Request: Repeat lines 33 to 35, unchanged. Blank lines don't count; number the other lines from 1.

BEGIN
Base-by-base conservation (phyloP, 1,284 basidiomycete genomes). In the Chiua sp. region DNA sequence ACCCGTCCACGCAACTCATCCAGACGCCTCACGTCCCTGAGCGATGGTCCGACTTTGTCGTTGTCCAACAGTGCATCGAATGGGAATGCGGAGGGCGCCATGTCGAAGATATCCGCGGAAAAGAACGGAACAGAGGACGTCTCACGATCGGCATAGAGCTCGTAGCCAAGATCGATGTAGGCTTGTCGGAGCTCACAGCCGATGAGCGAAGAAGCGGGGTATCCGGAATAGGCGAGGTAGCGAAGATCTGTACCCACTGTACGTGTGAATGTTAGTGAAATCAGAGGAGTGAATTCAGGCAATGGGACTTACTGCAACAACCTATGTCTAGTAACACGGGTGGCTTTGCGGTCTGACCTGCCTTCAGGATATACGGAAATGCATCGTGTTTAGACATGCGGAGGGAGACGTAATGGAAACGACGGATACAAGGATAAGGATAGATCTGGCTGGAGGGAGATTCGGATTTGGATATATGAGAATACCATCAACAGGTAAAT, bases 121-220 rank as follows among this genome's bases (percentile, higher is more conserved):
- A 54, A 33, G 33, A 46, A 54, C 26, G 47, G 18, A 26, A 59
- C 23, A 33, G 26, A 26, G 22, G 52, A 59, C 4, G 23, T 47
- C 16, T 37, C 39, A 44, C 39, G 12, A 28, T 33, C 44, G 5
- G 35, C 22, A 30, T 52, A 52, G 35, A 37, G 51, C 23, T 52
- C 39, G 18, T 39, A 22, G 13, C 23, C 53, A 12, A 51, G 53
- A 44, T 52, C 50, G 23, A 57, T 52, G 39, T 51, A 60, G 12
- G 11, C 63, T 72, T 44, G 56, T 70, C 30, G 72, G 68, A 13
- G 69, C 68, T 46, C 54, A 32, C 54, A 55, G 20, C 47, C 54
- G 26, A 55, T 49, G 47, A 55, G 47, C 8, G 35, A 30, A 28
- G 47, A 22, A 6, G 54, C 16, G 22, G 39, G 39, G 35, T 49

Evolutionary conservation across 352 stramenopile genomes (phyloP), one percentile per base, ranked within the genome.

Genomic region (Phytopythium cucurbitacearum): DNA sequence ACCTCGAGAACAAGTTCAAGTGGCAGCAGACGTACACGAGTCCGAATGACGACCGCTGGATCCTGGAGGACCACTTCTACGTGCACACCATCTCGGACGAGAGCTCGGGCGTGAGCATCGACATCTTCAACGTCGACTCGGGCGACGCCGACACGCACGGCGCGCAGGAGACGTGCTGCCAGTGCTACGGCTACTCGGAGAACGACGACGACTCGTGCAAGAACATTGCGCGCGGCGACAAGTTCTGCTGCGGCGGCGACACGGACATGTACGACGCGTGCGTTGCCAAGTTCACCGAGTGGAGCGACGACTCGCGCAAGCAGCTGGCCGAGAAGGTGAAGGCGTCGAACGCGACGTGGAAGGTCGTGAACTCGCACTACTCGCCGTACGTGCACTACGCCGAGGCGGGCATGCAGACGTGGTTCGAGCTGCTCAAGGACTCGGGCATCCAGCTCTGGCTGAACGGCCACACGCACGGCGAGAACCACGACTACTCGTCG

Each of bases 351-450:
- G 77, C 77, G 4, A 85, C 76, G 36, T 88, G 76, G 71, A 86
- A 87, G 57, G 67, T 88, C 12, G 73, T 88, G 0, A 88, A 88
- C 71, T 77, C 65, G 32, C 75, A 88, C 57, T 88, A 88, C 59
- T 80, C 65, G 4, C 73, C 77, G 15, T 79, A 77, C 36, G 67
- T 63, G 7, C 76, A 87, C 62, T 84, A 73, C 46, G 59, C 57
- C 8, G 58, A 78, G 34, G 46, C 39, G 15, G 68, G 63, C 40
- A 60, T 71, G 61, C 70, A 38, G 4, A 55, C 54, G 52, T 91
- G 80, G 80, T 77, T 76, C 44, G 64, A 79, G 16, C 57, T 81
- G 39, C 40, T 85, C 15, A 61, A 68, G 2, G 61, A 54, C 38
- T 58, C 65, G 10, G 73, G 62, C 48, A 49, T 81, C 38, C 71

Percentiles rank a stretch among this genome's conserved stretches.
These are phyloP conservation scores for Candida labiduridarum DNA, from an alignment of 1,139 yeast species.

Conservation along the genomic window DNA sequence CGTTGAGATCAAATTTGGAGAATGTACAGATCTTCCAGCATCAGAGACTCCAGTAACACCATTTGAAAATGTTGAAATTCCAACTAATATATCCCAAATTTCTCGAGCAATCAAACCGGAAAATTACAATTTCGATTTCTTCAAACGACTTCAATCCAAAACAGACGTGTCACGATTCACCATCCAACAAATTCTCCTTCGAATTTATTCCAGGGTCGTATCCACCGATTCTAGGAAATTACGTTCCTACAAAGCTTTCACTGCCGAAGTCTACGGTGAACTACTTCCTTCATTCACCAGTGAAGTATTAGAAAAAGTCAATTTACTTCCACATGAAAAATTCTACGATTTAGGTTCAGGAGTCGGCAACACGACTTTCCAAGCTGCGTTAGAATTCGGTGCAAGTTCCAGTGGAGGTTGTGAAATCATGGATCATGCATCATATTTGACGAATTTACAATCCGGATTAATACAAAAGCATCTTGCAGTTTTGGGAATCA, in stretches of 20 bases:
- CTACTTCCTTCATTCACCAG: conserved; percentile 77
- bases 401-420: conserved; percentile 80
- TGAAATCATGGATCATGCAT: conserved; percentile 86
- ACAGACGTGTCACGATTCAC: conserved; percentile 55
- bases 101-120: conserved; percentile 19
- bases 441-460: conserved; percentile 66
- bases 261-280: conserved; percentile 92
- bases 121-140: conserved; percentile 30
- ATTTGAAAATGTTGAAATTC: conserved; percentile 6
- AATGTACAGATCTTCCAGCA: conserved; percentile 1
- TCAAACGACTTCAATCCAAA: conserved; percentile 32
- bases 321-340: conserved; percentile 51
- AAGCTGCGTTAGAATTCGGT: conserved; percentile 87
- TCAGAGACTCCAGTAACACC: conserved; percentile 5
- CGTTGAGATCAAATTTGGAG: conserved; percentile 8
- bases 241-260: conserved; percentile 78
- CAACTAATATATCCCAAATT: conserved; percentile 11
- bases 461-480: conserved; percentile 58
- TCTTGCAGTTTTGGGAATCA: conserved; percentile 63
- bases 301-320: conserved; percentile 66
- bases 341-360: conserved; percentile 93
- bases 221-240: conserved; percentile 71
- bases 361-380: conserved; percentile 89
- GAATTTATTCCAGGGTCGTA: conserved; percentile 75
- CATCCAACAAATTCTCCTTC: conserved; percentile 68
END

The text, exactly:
- bases 441-460: conserved; percentile 66
- bases 261-280: conserved; percentile 92
- bases 121-140: conserved; percentile 30